Get Ready for More U.S. Restrictions on Tech Exports to China

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A semiconductor factory in eastern China’s Jiangsu province in March 2021.


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Expect more, further-reaching action from the Biden administration in the continuing technology Cold War between the U.S. and China.

 New restrictions targeting exports of semiconductors and equipment used to make them could be unveiled by the Commerce Department on Thursday, codifying restrictions outlined in recent letters to companies like Advanced Micro Devices (ticker: AMD) and



Nvidia

(NVDA), says Owen Tedford, a senior research analyst at Beacon Policy Advisors. The department didn’t respond to a request for comment.

The rules, part of a broad effort to limit China’s access to critical technology and decouple supply chains in areas that could pose national-security concerns, comes as friction between Washington and Beijing intensifies. Some two-dozen export-control restrictions have been rolled out since the Trump administration began looking at its relationship with China through a national-security lens, as bipartisan support for a stronger stance against China has grown.

The fact that Nvidia’s shares slipped in late August when it disclosed its Commerce Department letter, warning that its sales could be hurt, could limit the near-term hit to U.S. chip makers when the measures are released. But the expected controls in several areas of the industry supply chain would mark one of the most significant sets of new restrictions on U.S. technology headed to China, says Paul Triolo, a global technology-policy specialist at the advisory firm Albright Stonebridge who helps clients navigate political and regulatory matters related to China.

While some of the past restrictions were implemented by putting Chinese companies on an entity list that prohibited U.S. investment or sales to the targeted firm, the Commerce Department is expected to use the Foreign Direct Product Rule, Tedford says. That could make it harder for U.S. companies to get licenses to continue sales to those companies, he says.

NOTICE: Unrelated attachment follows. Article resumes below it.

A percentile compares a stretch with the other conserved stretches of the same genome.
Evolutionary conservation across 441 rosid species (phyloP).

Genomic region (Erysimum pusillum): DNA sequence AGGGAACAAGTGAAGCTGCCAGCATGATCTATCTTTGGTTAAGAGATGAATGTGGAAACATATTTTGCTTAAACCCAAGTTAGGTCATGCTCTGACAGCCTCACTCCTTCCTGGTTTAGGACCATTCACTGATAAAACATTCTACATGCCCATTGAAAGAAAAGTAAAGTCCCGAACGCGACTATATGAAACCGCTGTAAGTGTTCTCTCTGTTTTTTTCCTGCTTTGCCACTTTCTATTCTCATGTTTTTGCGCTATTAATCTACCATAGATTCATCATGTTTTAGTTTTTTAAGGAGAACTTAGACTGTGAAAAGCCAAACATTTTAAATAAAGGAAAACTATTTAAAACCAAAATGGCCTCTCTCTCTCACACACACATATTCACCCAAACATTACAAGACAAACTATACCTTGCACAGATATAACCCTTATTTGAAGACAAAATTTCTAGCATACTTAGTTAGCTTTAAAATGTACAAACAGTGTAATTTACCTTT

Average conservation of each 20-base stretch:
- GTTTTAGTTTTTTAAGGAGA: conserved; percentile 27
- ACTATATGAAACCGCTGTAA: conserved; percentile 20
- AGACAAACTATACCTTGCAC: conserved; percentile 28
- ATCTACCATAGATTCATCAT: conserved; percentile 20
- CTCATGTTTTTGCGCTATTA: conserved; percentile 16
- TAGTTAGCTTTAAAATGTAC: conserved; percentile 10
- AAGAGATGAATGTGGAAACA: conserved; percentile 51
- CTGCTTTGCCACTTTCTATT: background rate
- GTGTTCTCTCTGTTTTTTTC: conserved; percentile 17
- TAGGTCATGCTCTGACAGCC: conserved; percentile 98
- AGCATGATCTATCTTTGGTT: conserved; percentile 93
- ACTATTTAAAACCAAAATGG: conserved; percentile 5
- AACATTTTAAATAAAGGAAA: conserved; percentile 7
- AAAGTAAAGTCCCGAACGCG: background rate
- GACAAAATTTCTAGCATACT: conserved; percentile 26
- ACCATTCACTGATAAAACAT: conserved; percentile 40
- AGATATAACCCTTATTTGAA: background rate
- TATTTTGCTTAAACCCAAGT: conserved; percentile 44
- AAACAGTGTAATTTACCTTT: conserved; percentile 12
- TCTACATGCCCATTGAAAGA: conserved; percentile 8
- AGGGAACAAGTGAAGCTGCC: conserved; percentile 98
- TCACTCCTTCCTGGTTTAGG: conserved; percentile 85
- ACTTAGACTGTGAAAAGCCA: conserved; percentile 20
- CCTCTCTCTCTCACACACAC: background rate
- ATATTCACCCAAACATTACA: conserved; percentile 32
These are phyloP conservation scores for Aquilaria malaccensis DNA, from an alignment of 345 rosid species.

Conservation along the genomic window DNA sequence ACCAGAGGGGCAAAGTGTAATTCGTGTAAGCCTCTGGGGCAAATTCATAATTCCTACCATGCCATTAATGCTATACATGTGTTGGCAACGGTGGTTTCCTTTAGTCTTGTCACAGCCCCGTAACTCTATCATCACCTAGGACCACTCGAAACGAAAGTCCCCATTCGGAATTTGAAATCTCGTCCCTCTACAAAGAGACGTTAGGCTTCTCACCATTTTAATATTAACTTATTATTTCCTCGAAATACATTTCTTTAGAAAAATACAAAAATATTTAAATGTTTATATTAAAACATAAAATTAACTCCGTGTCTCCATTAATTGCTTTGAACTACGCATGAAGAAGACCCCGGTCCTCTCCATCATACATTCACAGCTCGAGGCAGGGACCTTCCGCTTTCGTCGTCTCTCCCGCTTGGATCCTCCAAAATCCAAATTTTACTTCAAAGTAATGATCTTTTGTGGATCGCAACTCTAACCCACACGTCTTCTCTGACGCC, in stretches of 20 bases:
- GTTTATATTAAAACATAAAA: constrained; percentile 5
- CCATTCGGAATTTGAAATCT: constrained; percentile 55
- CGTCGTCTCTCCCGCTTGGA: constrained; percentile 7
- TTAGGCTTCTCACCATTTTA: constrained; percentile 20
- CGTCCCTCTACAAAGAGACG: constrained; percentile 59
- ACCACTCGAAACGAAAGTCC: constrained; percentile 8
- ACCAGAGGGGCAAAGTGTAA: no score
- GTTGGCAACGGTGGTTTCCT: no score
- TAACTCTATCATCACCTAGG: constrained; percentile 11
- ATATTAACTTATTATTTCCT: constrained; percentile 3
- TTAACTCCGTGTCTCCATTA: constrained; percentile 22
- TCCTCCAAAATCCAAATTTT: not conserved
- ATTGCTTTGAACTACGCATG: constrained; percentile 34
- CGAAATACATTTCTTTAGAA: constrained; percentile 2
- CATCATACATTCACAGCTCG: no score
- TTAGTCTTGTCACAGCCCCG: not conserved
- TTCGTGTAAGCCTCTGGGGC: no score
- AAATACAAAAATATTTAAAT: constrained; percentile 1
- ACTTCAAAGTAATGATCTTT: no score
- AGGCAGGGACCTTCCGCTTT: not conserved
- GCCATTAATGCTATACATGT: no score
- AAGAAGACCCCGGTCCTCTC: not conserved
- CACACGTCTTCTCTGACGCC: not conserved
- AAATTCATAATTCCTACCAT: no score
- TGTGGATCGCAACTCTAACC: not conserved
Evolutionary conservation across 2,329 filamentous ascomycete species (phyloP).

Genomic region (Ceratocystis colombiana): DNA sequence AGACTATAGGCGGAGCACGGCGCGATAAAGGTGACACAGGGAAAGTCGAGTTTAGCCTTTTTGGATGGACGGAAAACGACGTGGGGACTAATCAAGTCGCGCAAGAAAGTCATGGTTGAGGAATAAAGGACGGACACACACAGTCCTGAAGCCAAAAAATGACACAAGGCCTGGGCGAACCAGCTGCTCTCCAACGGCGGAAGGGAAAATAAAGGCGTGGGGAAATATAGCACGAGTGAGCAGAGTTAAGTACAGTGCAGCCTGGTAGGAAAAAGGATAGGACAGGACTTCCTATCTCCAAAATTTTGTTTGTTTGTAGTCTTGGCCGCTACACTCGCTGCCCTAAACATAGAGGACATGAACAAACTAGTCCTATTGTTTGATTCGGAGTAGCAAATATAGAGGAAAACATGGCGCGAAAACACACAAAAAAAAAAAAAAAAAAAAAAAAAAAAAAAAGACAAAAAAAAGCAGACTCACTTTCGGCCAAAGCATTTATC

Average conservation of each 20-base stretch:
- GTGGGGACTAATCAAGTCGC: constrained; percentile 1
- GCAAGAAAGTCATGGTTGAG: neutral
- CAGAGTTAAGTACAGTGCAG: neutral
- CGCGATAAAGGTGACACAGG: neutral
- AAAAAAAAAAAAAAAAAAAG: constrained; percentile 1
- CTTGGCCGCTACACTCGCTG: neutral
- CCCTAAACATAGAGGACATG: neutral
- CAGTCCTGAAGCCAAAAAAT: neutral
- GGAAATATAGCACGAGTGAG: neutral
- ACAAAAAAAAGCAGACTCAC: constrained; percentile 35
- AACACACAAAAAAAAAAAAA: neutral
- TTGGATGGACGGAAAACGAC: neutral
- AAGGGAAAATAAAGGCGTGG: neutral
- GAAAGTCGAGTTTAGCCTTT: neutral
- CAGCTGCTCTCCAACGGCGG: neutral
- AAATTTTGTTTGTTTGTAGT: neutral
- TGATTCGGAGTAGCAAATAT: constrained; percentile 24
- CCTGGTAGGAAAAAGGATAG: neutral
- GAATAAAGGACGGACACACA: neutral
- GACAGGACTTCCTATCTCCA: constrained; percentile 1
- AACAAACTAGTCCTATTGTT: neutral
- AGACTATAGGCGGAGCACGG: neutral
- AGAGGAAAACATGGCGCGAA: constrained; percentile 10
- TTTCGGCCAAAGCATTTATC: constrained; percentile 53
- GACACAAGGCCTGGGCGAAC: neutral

Over the summer, a Commerce Department-led review found that the U.S. approved 81% of requests for licenses that were required for some exports, allowing the sale of sensitive technology that could be used by China’s military.

Restrictions could also apply to foreign companies selling to China such as



ASML Holding

(ASML), Tedford says.  

The Trump administration used the Foreign Direct Product Rule to restrict both U.S. and foreign companies from shipping products made using U.S. technology or software to Huawei Technologies. Partly as a result, Huawei’s sales dropped by nearly a third in 2021, forcing the company to overhaul its business.

Other measures are also under consideration, including the possible addition of new companies to the entity list, blocking U.S. companies from exporting to them. One possible target could be the Chinese state-owned chip maker Yangtze Memory Technologies, says Tedford.

Some in Congress have been calling for increased scrutiny of Yangtze amid reports



Apple

 is considering using the company’s NAND chips for phones sold inside China. The Biden administration has also been looking into whether Yangtze is selling chips to Huawei, which could be a violation of earlier U.S. export controls.

The Biden administration could also issue an executive order aimed at scrutinizing outbound investments in sectors deemed relevant to national security, Tedford says. The order under consideration is aimed at creating transparency, rather than blocking investment, and could go beyond technology to include sectors like agriculture and healthcare, which the Biden Administration highlighted when it expanded the national security considerations the Committee on Foreign Investment in the U.S. uses to assess deals, Tedford says.

The restrictions would add to the list of challenges China faces as it seeks to become self-reliant in chipmaking. Policy makers are already grappling with a corruption probe of officials of the country’s largest state-backed chip investment fund.

Beijing’s response to the U.S.’s various restrictions is still evolving. Triolo expects that at this month’s 20th Party Congress, Xi Jinping will renew calls for self-reliance and faster innovation in critical areas like semiconductors. Possible initiatives include offering policies favoring companies entering areas like graphics-processing unit design and seeking to attract venture-capital investment for the chip industry.

In the near term, though, Triolo says it will be difficult for China to replace Nvidia and AMD.

Write to Reshma Kapadia at reshma.kapadia@barrons.com

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